Here’s a question I received recently.
“We would like to know what it costs for your services. We believe you work on a % basis but before we request your service we would like to know what you charge for your services.”
Excellent question! You don’t pay me anything directly. When you invest in mutual funds, compensation for whoever is advising you is built into the management fees. With GICs, the interest rate is set at a level which allows the provider to compensate the broker. In the same way, funds and GICs sold through bank networks include fees to pay overhead and salaries. You may not feel that you are paying anything, because the compensation for everyone working on your behalf is embedded in the structure of the product. The same goes for insurance products.
With mutual funds, all the expenses of the fund are disclosed in the prospectus, which is a document given to you when you invest. What you look for is called a Management Expense Ratio, or MER. This cost may be 1.8% for a bond fund, or 2.5% for an equity fund (a fund that invests in stocks). To simplify a bit, a 2.5% equity fund MER typically pays 1% to the management company that makes the decisions about which stocks to buy or sell, 1% to the investment dealer (HollisWealth, TD, Investors Group, etc.) and .5% for miscellaneous expenses (transaction fees on trades, audit fees, custodial fees, customer service, printing, regulatory fees, etc.)
So if your mutual fund reports that it earned you 10% last year, it actually earned 12.5% but after fees your statement will show that it went up 10%. If the fund reports that it went down 10%, it actually went down only 7.5% but after fees your statement will show a 10% decrease in value. The size of the MER is a factor when I choose a fund for clients, but only one of many. I look for managers who have a long history of outperforming their benchmark index after fees. I would rather have a manager who earned 10% for my client with a 2.5% MER than one who earned 8% with a 2.2% MER. That being said, if two funds have similar risk characteristics, management style and performance, I will tend to choose the one with lower management fees.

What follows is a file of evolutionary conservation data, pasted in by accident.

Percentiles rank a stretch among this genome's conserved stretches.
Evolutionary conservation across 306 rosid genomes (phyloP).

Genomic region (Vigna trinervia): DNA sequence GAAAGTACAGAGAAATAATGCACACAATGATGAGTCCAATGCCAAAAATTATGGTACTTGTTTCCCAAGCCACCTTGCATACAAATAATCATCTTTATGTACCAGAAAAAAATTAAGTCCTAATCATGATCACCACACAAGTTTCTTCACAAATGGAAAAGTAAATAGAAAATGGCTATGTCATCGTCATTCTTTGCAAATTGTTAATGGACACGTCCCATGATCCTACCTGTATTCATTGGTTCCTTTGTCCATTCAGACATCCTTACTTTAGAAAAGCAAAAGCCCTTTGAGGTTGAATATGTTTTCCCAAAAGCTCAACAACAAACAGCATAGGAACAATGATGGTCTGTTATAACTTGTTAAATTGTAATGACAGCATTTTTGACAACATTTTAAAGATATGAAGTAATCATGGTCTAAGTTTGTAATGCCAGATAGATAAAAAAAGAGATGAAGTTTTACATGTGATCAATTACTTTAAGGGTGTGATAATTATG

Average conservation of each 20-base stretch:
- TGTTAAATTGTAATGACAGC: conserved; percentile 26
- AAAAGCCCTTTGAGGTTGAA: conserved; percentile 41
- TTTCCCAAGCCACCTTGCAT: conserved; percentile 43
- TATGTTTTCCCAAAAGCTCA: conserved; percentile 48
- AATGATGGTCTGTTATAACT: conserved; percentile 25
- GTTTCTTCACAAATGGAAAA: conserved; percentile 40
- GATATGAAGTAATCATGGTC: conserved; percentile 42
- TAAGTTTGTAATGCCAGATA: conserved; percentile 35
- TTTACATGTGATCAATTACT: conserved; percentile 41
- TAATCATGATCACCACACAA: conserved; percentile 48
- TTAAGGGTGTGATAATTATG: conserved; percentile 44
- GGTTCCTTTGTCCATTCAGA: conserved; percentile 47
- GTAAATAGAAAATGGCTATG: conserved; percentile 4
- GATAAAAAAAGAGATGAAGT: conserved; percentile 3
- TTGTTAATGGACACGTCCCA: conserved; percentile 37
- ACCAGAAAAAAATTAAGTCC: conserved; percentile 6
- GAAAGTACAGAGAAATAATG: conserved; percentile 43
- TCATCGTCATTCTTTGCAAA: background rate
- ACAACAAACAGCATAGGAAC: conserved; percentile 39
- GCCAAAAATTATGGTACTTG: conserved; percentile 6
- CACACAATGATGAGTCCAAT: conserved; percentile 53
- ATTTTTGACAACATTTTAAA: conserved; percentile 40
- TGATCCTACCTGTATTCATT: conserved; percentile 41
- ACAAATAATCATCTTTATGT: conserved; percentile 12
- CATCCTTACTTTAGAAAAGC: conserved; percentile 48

The situation changes as your portfolio grows. When the value of household investments exceeds $150,000 we start to look at ‘high-net-worth’ solutions. A portion of the management fees you pay becomes visible and is deducted from your account each month. This fee may be 1/12% of the value of your investments (1% annually), and it allows you to invest in high-net-worth versions of mutual funds that have lower management fees, as well as other low-cost investments. The overall cost (the 1% paid to your investment dealer plus any embedded costs) may be 10-15% lower than traditional mutual funds. As well, the 1% becomes tax deductible for non-registered accounts. When your portfolio gets to be over $1M, there are further decreases in costs.
To summarize, mutual fund investors pay (directly or indirectly) .5% to 1% of their invested assets to their investment dealer, and your advisor gets a portion of that. You also pay 1% or so to the managers who manage your funds, and a smaller amount for miscellaneous costs. As the size of your portfolio grows, your costs of management grow, but typically become a smaller percentage of your portfolio.
All of this is important, because even a small difference in returns translates into significant amounts of money when compounded over long periods. This is not the most important factor, though. Being properly diversified, avoiding common investment mistakes and the quality of ongoing advice and management can have a far greater impact on the success (or not) of your retirement plan.